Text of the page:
Last night, my dear friend and former dressage instructor had to make the painful decision to put to sleep her equine partner of twenty years and my favorite lesson horse Rocky, who was suffering from colic.
My friend purchased Rocky, a 14.1 hh arab appy cross, as a barrel horse, and together, they tore up some barrel courses. But he also came to her fully trick trained. Rocky could count, and he would assist weary travelers with a gentle nudge in the back to help them down the road. I think he also picked up hats, but I never saw him do it. It was said that Rocky was in a Burt Reynolds (not John Wayne–oops) movie, but no one knows which one. As a result of his trick training, in which they obviously coerced him with treats, Rocky was a little, well, assertive about taking treats. There was a special technique for hand feeding him that involved shoving the treat in his mouth before he knew what was happening.
From all that I hear, Rocky was wild and crazy during those early years, but when I knew him, he was much calmer. He was truly the first horse I bonded with, and I can honestly say that I never remember being afraid when I was riding him. He taught me to jump and canter. He, of course, was coordinated and beautiful; I had all the coordination of a newborn giraffe. But he put up with me as long as I let him use me as a post-ride scratching post.
In the pasture, Rocky was the sentinel, the self-appointed lookout and protector of the herd. My friend tells the story of the time a distant neighbor was burning some debris. The wind brought the smell of fire into the pasture, and Rocky could see the blaze on the horizon. He was concerned. He refused to come in for dinner that night; instead, he stood stock still and monitored that fire to make sure his herd would be safe. I think he was still in the same spot in the morning.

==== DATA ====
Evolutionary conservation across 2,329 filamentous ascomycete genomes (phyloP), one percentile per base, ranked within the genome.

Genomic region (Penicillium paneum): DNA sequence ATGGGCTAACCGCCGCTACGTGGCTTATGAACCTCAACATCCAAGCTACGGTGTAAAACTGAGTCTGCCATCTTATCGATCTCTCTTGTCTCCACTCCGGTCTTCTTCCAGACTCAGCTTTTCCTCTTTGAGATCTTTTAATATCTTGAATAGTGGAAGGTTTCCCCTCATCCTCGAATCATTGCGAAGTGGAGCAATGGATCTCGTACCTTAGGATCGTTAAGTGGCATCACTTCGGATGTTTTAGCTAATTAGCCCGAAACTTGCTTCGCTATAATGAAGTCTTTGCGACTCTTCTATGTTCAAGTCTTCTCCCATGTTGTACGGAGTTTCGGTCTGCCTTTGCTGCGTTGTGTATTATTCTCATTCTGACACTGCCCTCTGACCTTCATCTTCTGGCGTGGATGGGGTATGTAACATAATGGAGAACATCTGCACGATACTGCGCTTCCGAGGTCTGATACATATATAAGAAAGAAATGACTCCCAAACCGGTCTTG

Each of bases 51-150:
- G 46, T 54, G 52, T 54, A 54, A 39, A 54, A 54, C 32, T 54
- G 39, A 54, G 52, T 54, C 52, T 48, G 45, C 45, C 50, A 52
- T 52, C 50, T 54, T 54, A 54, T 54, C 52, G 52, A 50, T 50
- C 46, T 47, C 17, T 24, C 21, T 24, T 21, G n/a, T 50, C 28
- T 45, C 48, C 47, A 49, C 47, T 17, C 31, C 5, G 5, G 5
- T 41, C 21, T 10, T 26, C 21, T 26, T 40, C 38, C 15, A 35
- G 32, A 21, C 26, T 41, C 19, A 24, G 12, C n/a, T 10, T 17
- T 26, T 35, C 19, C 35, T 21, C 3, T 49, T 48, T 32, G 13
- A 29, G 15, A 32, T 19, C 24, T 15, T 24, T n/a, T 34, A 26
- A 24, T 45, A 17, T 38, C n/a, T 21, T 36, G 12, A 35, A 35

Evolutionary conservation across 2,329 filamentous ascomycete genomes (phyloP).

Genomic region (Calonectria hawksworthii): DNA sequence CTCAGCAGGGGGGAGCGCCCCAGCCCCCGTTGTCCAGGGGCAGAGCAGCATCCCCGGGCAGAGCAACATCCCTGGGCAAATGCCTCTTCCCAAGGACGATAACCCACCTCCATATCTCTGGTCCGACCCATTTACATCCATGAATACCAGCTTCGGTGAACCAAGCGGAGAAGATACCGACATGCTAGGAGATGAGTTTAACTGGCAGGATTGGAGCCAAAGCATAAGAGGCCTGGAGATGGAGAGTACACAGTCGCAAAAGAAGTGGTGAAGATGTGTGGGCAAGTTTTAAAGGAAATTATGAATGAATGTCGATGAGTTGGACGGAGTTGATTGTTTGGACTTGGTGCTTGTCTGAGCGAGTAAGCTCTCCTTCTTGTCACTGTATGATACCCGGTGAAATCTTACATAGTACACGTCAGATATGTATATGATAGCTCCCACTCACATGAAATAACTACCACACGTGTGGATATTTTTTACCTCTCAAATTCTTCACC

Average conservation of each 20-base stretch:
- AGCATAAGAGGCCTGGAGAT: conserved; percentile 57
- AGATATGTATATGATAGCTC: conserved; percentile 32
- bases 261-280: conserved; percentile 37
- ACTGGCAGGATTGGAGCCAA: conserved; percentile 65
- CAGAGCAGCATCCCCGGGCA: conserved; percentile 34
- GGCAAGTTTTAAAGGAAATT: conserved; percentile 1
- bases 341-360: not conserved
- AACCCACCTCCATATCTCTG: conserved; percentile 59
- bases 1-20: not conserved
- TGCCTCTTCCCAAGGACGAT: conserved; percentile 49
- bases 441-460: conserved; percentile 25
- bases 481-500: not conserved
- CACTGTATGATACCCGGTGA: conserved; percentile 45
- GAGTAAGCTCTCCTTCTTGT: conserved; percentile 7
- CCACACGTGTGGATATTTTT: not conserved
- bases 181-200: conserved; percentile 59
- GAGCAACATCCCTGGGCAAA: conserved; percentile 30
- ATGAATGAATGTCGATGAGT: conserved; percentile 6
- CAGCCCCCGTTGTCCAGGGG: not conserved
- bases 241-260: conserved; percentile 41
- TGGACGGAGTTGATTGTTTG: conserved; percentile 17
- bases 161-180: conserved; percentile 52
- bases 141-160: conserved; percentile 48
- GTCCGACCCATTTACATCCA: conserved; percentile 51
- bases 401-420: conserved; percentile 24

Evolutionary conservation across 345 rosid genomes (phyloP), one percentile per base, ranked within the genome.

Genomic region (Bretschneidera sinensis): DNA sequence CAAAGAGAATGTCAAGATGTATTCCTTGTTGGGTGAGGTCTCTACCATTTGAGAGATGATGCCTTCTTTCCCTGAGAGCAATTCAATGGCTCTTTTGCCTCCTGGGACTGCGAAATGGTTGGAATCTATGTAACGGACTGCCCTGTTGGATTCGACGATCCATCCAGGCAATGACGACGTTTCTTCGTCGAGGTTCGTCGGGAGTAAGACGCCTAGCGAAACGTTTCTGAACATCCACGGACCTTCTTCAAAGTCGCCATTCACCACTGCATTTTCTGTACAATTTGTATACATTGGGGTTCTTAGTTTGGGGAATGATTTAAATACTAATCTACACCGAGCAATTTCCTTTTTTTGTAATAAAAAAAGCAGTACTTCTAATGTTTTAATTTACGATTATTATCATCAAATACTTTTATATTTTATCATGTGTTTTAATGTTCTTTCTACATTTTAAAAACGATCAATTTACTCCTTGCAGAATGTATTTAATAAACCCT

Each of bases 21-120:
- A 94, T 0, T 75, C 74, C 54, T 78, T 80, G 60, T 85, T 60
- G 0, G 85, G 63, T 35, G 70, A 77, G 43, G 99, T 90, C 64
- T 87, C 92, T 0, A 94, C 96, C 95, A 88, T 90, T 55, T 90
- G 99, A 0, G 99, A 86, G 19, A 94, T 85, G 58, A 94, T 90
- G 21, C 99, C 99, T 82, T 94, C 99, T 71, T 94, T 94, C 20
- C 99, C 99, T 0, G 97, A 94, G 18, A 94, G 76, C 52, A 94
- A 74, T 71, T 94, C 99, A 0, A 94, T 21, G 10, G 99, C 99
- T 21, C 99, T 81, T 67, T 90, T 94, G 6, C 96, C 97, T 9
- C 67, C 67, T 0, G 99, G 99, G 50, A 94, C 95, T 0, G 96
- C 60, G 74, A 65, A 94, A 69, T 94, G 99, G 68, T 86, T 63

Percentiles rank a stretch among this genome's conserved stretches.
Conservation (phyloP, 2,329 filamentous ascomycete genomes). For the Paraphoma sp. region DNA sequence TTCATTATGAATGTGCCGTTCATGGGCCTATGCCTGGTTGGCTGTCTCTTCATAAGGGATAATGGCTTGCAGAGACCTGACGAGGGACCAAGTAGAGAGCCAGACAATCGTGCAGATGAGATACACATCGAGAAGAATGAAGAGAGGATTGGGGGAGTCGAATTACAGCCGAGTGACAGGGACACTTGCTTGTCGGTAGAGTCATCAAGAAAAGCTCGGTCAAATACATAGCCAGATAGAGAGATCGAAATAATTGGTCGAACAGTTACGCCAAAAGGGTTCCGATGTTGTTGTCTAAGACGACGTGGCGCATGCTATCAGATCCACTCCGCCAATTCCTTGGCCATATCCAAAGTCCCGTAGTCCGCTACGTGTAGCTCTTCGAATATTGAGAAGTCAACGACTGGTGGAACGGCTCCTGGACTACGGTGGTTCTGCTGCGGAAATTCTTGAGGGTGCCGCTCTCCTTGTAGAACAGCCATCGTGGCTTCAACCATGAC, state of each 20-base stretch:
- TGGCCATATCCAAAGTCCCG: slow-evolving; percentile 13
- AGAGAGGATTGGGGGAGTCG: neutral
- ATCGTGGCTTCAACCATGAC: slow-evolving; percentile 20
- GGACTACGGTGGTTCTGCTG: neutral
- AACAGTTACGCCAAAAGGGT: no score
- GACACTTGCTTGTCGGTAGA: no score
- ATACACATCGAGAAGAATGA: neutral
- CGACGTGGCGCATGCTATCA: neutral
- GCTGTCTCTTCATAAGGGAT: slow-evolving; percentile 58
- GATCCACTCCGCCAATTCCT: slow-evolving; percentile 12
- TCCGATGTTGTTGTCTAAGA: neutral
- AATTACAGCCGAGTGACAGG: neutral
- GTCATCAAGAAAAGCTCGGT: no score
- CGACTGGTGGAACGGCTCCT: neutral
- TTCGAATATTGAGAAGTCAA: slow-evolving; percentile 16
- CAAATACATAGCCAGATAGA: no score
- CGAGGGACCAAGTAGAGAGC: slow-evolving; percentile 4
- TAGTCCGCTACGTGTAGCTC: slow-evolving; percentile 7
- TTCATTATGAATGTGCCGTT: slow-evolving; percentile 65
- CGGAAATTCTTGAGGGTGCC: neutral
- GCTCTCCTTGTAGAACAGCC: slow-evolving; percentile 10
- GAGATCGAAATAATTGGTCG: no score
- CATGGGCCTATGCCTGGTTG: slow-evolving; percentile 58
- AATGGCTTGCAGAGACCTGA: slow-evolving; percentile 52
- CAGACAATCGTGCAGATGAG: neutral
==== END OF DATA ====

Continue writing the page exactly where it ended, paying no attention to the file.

That sums up Rocky’s personality. He was protective, hard-headed, and never backed down or stopped. He never spooked at anything. Ever. He never stopped moving forward, and I always felt like I knew what he was thinking. If there was a small ditch that the other horses walked over, Rocky would leap. If there were vines in our path, Rocky would try to crash through them. If there was a bear on the trail, I have no doubt that Rocky would have faced him down. So even if he wasn’t doing what I might want him to do at an obstacle, somehow it was OK because I already knew what he was planning.
Once when my friend and I were riding in the pasture, he cantered off with me. I can’t say it was his fault. Right before he struck off, I remember thinking, “It would be so awesome to canter right now.” In lessons, my friend had always told me to “think canter” and Rocky would canter; that was the first time it ever worked, I guess.
My horse Darcy also had a special fondness for Rocky. Well, I’m not sure fondness is the word, but she did appreciate his protectiveness of her. Every morning, Darcy wanted to be first at the gate for breakfast, and apparently, Rocky would make a half-circle around her to keep the other horses back until she went in. She had him wrapped around her hoofer.
Even though he didn’t start out as the ideal lesson horse, Rocky taught hundreds of people–kids and adults–to ride. He taught them to jump, canter, and use their helmets as battering rams when he would rush through tree limbs on the trail. Rocky will always live in my memory as my favorite lesson horse, and I will miss him.
Rest well, Rockyrama.